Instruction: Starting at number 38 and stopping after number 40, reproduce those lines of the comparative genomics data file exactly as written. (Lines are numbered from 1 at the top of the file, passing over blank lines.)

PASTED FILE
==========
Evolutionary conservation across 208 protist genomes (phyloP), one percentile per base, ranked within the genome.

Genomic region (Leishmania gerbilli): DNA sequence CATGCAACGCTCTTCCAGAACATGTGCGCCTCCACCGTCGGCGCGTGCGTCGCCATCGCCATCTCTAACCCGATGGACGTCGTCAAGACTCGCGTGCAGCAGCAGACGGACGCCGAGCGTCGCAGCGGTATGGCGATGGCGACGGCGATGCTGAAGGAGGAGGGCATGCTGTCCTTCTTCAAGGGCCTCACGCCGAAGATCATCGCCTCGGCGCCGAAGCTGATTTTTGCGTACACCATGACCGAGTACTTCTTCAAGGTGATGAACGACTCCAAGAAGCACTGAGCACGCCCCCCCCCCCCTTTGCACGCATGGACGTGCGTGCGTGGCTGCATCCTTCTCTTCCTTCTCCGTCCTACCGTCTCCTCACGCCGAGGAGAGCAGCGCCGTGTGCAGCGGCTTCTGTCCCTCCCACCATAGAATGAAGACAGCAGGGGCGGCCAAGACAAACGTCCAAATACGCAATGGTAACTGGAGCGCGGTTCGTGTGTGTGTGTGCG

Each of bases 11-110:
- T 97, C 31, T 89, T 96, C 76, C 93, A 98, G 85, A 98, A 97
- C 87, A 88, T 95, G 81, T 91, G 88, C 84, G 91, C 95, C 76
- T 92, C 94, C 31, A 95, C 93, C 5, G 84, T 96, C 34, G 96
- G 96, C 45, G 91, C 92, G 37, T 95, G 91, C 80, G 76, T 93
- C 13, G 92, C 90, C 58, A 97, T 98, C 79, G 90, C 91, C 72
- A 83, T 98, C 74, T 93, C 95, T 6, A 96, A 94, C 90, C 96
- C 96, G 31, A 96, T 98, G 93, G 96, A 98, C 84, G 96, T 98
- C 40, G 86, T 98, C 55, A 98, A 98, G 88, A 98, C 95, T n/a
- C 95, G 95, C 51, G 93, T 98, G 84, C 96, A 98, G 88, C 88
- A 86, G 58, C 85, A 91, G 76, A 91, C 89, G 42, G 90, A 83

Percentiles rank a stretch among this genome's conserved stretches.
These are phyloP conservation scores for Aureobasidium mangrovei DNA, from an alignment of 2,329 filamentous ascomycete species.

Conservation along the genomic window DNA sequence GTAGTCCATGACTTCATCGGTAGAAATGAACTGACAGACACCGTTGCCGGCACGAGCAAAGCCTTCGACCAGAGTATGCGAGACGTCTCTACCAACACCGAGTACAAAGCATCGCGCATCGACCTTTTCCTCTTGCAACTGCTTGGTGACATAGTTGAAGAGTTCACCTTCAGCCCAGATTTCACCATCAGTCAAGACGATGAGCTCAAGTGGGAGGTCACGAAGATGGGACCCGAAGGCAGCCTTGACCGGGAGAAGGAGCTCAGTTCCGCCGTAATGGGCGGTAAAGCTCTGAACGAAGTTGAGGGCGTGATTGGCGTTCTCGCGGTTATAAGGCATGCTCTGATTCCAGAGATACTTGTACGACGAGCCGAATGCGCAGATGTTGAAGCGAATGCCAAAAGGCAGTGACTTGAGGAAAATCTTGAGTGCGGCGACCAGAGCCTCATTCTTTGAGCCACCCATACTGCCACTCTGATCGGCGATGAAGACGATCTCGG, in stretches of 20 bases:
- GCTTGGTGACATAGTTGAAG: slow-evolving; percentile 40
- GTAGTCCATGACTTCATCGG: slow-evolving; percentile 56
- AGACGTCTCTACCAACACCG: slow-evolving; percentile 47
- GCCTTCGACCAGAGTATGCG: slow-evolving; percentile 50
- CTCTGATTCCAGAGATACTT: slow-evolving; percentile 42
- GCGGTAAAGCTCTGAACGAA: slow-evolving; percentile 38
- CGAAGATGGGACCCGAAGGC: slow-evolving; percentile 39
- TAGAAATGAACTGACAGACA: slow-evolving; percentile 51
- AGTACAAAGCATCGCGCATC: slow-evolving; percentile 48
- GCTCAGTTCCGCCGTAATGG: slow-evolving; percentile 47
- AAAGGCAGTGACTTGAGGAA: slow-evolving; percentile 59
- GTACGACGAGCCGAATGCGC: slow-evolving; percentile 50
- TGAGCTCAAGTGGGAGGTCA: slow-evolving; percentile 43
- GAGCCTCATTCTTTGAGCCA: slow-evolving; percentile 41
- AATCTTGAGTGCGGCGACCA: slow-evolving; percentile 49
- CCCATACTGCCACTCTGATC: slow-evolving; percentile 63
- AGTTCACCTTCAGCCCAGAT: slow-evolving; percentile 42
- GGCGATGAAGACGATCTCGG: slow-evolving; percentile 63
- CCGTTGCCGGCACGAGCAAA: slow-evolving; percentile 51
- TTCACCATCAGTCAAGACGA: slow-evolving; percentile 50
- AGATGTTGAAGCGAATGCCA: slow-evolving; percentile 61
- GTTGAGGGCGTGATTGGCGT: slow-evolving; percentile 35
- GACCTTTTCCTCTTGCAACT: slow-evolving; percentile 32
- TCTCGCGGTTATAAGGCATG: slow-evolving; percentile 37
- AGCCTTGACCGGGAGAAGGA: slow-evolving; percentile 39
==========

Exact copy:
- GTTGAGGGCGTGATTGGCGT: slow-evolving; percentile 35
- GACCTTTTCCTCTTGCAACT: slow-evolving; percentile 32
- TCTCGCGGTTATAAGGCATG: slow-evolving; percentile 37